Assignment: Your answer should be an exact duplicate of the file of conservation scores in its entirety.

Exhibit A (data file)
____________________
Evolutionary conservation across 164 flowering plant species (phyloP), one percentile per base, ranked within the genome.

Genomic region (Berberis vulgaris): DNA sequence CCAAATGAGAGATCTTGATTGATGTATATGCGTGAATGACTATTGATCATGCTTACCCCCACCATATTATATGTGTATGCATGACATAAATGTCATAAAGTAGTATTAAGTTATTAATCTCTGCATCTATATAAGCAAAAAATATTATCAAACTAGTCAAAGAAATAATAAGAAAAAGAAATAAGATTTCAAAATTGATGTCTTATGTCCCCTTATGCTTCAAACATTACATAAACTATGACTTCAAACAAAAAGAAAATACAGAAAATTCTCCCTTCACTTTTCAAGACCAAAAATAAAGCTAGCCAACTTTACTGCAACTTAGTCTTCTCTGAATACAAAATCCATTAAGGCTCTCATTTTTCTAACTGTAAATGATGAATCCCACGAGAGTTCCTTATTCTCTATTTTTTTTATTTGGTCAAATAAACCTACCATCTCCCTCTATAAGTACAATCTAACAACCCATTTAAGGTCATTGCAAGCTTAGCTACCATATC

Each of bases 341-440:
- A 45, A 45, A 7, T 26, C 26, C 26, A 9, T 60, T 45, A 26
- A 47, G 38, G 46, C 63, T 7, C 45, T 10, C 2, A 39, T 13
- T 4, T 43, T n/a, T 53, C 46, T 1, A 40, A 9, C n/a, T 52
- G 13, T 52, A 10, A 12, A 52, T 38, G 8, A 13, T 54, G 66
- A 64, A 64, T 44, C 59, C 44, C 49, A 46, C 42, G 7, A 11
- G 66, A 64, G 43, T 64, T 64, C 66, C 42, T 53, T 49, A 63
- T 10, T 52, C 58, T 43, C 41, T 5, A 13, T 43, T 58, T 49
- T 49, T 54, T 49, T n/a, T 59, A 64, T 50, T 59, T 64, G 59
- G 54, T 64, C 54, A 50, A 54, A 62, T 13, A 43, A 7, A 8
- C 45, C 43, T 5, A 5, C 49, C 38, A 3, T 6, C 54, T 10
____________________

Evolutionary conservation across 164 flowering plant species (phyloP), one percentile per base, ranked within the genome.

Genomic region (Berberis vulgaris): DNA sequence CCAAATGAGAGATCTTGATTGATGTATATGCGTGAATGACTATTGATCATGCTTACCCCCACCATATTATATGTGTATGCATGACATAAATGTCATAAAGTAGTATTAAGTTATTAATCTCTGCATCTATATAAGCAAAAAATATTATCAAACTAGTCAAAGAAATAATAAGAAAAAGAAATAAGATTTCAAAATTGATGTCTTATGTCCCCTTATGCTTCAAACATTACATAAACTATGACTTCAAACAAAAAGAAAATACAGAAAATTCTCCCTTCACTTTTCAAGACCAAAAATAAAGCTAGCCAACTTTACTGCAACTTAGTCTTCTCTGAATACAAAATCCATTAAGGCTCTCATTTTTCTAACTGTAAATGATGAATCCCACGAGAGTTCCTTATTCTCTATTTTTTTTATTTGGTCAAATAAACCTACCATCTCCCTCTATAAGTACAATCTAACAACCCATTTAAGGTCATTGCAAGCTTAGCTACCATATC

Each of bases 341-440:
- A 45, A 45, A 7, T 26, C 26, C 26, A 9, T 60, T 45, A 26
- A 47, G 38, G 46, C 63, T 7, C 45, T 10, C 2, A 39, T 13
- T 4, T 43, T n/a, T 53, C 46, T 1, A 40, A 9, C n/a, T 52
- G 13, T 52, A 10, A 12, A 52, T 38, G 8, A 13, T 54, G 66
- A 64, A 64, T 44, C 59, C 44, C 49, A 46, C 42, G 7, A 11
- G 66, A 64, G 43, T 64, T 64, C 66, C 42, T 53, T 49, A 63
- T 10, T 52, C 58, T 43, C 41, T 5, A 13, T 43, T 58, T 49
- T 49, T 54, T 49, T n/a, T 59, A 64, T 50, T 59, T 64, G 59
- G 54, T 64, C 54, A 50, A 54, A 62, T 13, A 43, A 7, A 8
- C 45, C 43, T 5, A 5, C 49, C 38, A 3, T 6, C 54, T 10